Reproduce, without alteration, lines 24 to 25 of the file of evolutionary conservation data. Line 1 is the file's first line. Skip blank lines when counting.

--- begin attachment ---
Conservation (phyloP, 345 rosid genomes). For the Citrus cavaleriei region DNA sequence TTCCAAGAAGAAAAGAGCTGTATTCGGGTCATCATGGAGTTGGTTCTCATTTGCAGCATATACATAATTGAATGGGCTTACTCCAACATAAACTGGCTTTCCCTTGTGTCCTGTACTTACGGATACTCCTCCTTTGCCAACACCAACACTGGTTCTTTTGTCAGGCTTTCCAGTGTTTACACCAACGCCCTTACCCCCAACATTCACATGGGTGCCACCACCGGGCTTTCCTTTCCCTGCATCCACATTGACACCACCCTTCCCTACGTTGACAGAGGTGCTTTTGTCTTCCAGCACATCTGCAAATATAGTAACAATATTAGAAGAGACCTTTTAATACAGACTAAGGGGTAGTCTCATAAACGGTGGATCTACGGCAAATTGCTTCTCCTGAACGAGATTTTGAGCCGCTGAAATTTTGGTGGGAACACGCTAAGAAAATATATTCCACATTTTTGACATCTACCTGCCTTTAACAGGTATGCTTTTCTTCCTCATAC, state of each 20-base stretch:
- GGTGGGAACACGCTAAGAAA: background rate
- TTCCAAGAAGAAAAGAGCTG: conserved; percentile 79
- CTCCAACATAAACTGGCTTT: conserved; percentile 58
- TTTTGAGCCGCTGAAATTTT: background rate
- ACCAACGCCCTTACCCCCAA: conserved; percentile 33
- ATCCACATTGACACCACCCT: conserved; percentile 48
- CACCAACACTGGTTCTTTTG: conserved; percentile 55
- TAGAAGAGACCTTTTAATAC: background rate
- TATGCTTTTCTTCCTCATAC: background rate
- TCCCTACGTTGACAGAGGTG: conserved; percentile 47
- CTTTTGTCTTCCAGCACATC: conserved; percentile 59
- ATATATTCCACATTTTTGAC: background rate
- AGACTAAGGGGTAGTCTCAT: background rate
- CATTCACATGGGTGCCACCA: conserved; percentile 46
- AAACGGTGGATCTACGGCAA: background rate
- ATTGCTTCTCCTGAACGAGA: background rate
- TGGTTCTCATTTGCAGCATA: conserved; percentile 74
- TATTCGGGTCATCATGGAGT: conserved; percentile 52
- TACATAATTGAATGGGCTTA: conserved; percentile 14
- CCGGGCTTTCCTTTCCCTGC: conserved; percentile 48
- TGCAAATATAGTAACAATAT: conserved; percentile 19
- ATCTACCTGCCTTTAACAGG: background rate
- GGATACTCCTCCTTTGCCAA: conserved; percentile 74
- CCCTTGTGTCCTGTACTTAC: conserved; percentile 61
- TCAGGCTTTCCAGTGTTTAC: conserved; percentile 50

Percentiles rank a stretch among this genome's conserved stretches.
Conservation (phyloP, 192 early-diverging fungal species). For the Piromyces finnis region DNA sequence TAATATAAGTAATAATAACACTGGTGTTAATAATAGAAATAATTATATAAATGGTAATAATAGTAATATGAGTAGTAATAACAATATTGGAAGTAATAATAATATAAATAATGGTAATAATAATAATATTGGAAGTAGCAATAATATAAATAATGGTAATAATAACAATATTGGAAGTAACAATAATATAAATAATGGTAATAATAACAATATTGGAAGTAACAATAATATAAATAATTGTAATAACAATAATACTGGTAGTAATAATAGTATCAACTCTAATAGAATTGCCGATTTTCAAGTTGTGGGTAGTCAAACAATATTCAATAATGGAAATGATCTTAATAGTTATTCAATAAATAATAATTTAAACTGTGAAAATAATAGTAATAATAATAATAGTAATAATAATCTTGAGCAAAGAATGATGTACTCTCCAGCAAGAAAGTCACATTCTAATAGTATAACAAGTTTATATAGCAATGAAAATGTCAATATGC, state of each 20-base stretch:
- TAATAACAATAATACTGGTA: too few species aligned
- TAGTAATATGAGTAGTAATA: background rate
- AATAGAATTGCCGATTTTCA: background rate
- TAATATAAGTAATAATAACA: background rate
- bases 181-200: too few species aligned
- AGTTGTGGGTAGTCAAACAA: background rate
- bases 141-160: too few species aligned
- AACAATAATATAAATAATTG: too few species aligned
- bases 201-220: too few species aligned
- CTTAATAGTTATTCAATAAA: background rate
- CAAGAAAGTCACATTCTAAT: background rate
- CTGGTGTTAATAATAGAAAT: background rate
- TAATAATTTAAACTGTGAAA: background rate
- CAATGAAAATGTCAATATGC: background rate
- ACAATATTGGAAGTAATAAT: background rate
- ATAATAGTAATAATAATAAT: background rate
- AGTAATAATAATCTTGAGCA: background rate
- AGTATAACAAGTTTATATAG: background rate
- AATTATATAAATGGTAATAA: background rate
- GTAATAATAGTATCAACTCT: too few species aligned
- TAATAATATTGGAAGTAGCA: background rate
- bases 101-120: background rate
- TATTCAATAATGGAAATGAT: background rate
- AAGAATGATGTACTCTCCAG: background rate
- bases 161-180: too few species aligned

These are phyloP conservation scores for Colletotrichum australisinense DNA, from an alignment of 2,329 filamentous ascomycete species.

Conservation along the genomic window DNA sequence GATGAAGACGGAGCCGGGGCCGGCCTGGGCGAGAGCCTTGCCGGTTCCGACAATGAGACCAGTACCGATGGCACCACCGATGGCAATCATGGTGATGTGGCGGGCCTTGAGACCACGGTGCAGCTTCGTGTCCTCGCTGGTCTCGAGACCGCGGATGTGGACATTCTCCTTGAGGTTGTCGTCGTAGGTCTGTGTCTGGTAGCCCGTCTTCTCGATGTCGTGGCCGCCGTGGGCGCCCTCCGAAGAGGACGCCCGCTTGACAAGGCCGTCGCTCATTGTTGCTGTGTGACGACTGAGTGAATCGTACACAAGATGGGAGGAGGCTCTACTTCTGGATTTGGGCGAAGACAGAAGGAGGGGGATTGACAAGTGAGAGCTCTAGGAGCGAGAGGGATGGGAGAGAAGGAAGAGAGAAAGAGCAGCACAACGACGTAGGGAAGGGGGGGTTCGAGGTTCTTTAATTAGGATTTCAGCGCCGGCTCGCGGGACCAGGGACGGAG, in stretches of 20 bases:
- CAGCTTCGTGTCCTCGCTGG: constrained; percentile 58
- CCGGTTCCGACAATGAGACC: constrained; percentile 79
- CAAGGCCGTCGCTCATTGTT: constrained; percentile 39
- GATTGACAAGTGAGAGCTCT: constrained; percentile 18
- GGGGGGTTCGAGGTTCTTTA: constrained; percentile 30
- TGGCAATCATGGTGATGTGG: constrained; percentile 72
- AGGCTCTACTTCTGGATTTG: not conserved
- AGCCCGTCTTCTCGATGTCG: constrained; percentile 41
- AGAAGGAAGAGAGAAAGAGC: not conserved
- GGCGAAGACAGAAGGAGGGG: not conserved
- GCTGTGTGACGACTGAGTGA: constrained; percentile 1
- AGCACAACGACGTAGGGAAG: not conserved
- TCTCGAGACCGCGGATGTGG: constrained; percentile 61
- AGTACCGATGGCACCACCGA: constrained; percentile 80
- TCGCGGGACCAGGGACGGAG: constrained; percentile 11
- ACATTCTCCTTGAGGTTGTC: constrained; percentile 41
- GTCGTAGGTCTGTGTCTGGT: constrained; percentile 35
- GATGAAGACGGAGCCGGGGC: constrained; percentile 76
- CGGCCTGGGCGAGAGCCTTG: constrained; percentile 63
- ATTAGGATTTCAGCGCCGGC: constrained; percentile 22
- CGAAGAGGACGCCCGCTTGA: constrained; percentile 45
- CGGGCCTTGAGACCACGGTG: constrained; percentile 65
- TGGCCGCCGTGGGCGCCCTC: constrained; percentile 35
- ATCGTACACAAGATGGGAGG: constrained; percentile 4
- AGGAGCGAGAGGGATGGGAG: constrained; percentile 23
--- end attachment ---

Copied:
- GGATACTCCTCCTTTGCCAA: conserved; percentile 74
- CCCTTGTGTCCTGTACTTAC: conserved; percentile 61